The Master Set includes 6 races (who will be addressed later), the premium gameboard, and is setup to be able to easily hold all of your armies. What's more, it has all of this for only $50. Previously to get into Summoner Wars, you had to buy a two-player starter set for $25, which came with a fairly pitiful fold-out game board (and to buy the premium board you had to pay another $15). Plus, to get more armies, you had to buy faction packs for $10 each. Therefore, to get 6 armies and the premium game board, you were looking at paying $80. And now, it's only $50. Right there, I could already stop writing this review (and assume you read the original review already), and you should all be convinced to go buy the game. Instead, for your reading enjoyment, I will write about the races.
Mountain Vargath: This race (looking somewhat like minotaurs) is the most straightforward, easy race to play with. Play lots of units, charge, pound on your opponent. Most of their units have abilities that are pretty easy to capitalize on; abilities that do things like give you an extra die when you're attacking on your opponent's side of the board. Like I said, get close and pummel your adversaries. I really enjoy using this race, and it is also very convenient to give to a new player.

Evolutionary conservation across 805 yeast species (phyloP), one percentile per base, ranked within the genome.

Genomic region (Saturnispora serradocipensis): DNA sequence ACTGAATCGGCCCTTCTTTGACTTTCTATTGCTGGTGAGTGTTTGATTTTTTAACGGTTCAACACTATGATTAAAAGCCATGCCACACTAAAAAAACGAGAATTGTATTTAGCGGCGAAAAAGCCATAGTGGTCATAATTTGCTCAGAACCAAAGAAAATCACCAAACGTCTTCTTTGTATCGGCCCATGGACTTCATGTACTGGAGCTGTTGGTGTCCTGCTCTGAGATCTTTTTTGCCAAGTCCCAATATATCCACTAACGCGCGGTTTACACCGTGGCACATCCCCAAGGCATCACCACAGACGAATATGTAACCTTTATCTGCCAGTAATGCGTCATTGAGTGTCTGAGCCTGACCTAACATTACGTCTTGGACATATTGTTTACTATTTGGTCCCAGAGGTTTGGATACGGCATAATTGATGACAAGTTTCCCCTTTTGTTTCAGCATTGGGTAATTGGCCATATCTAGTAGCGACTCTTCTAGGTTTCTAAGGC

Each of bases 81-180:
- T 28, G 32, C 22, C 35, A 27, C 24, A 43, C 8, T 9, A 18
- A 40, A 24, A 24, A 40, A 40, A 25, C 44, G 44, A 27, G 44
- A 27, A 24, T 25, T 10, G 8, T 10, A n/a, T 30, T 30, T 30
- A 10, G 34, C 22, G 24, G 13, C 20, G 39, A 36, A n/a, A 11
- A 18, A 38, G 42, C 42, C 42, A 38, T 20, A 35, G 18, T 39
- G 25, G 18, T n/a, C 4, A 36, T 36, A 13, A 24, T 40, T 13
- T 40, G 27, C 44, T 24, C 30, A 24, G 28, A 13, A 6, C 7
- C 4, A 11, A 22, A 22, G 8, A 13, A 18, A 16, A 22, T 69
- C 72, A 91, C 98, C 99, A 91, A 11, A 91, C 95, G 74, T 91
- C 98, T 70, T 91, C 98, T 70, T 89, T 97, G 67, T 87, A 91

Deep Dwarves: This race could also be known as the Magicians. Most everything that they do causes you to use magic. Fortunately, their Summoner has a special ability that allows them to take the top card from the Discard Pile and put it on your Magic pile (but then you can only use one unit to attack that round). They have a bit of a learning curve in seeing how they can fit together, but once a player learns to use them, they can be incredibly effective. One of their units (Scholar), specifically, has a Strength of 0. However, for 1 Magic, you can cause every unit that attacks an enemy that happens to be adjacent to a Scholar to attack with an extra die. Therefore, they are able to attack with 1 if you use their ability (since, by definition, as a melee unit they are adjacent to whoever they would be attacking) - or, more usefully, your other units are able to attack with 2, 3, or 4 dice. This is a quick way to slaughter an opposing Summoner.